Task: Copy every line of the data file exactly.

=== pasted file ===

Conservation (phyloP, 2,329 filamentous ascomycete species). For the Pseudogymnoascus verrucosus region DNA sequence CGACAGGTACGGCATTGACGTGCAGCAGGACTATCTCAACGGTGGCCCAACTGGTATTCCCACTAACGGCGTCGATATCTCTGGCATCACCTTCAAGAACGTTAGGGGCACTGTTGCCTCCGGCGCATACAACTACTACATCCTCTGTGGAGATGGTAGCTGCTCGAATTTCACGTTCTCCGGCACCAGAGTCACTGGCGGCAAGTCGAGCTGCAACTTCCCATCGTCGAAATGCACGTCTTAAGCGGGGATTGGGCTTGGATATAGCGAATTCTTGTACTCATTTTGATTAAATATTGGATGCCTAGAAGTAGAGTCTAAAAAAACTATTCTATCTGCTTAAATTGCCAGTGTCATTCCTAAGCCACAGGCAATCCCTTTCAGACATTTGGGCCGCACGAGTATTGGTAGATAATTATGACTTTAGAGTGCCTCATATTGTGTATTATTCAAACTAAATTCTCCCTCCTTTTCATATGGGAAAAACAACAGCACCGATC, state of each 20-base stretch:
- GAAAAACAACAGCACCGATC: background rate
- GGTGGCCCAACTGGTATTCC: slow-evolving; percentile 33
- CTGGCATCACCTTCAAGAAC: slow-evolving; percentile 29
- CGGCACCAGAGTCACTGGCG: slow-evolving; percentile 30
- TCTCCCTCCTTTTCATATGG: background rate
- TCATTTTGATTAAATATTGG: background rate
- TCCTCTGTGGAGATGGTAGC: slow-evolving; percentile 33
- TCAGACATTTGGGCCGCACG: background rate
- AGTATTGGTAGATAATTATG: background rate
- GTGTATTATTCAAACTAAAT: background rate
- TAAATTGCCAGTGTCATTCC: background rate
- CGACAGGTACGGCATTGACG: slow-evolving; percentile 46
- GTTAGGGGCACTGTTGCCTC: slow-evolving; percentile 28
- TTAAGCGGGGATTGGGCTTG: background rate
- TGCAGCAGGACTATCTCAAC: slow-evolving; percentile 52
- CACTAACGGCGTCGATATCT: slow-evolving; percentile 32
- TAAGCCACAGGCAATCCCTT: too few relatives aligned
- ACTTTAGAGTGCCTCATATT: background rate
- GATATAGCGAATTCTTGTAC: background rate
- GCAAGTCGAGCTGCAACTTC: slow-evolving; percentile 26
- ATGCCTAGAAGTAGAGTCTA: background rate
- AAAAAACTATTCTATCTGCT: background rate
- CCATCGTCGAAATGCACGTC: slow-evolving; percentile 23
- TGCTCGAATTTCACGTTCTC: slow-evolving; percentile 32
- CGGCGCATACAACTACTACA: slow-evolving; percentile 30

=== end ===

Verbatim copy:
Conservation (phyloP, 2,329 filamentous ascomycete species). For the Pseudogymnoascus verrucosus region DNA sequence CGACAGGTACGGCATTGACGTGCAGCAGGACTATCTCAACGGTGGCCCAACTGGTATTCCCACTAACGGCGTCGATATCTCTGGCATCACCTTCAAGAACGTTAGGGGCACTGTTGCCTCCGGCGCATACAACTACTACATCCTCTGTGGAGATGGTAGCTGCTCGAATTTCACGTTCTCCGGCACCAGAGTCACTGGCGGCAAGTCGAGCTGCAACTTCCCATCGTCGAAATGCACGTCTTAAGCGGGGATTGGGCTTGGATATAGCGAATTCTTGTACTCATTTTGATTAAATATTGGATGCCTAGAAGTAGAGTCTAAAAAAACTATTCTATCTGCTTAAATTGCCAGTGTCATTCCTAAGCCACAGGCAATCCCTTTCAGACATTTGGGCCGCACGAGTATTGGTAGATAATTATGACTTTAGAGTGCCTCATATTGTGTATTATTCAAACTAAATTCTCCCTCCTTTTCATATGGGAAAAACAACAGCACCGATC, state of each 20-base stretch:
- GAAAAACAACAGCACCGATC: background rate
- GGTGGCCCAACTGGTATTCC: slow-evolving; percentile 33
- CTGGCATCACCTTCAAGAAC: slow-evolving; percentile 29
- CGGCACCAGAGTCACTGGCG: slow-evolving; percentile 30
- TCTCCCTCCTTTTCATATGG: background rate
- TCATTTTGATTAAATATTGG: background rate
- TCCTCTGTGGAGATGGTAGC: slow-evolving; percentile 33
- TCAGACATTTGGGCCGCACG: background rate
- AGTATTGGTAGATAATTATG: background rate
- GTGTATTATTCAAACTAAAT: background rate
- TAAATTGCCAGTGTCATTCC: background rate
- CGACAGGTACGGCATTGACG: slow-evolving; percentile 46
- GTTAGGGGCACTGTTGCCTC: slow-evolving; percentile 28
- TTAAGCGGGGATTGGGCTTG: background rate
- TGCAGCAGGACTATCTCAAC: slow-evolving; percentile 52
- CACTAACGGCGTCGATATCT: slow-evolving; percentile 32
- TAAGCCACAGGCAATCCCTT: too few relatives aligned
- ACTTTAGAGTGCCTCATATT: background rate
- GATATAGCGAATTCTTGTAC: background rate
- GCAAGTCGAGCTGCAACTTC: slow-evolving; percentile 26
- ATGCCTAGAAGTAGAGTCTA: background rate
- AAAAAACTATTCTATCTGCT: background rate
- CCATCGTCGAAATGCACGTC: slow-evolving; percentile 23
- TGCTCGAATTTCACGTTCTC: slow-evolving; percentile 32
- CGGCGCATACAACTACTACA: slow-evolving; percentile 30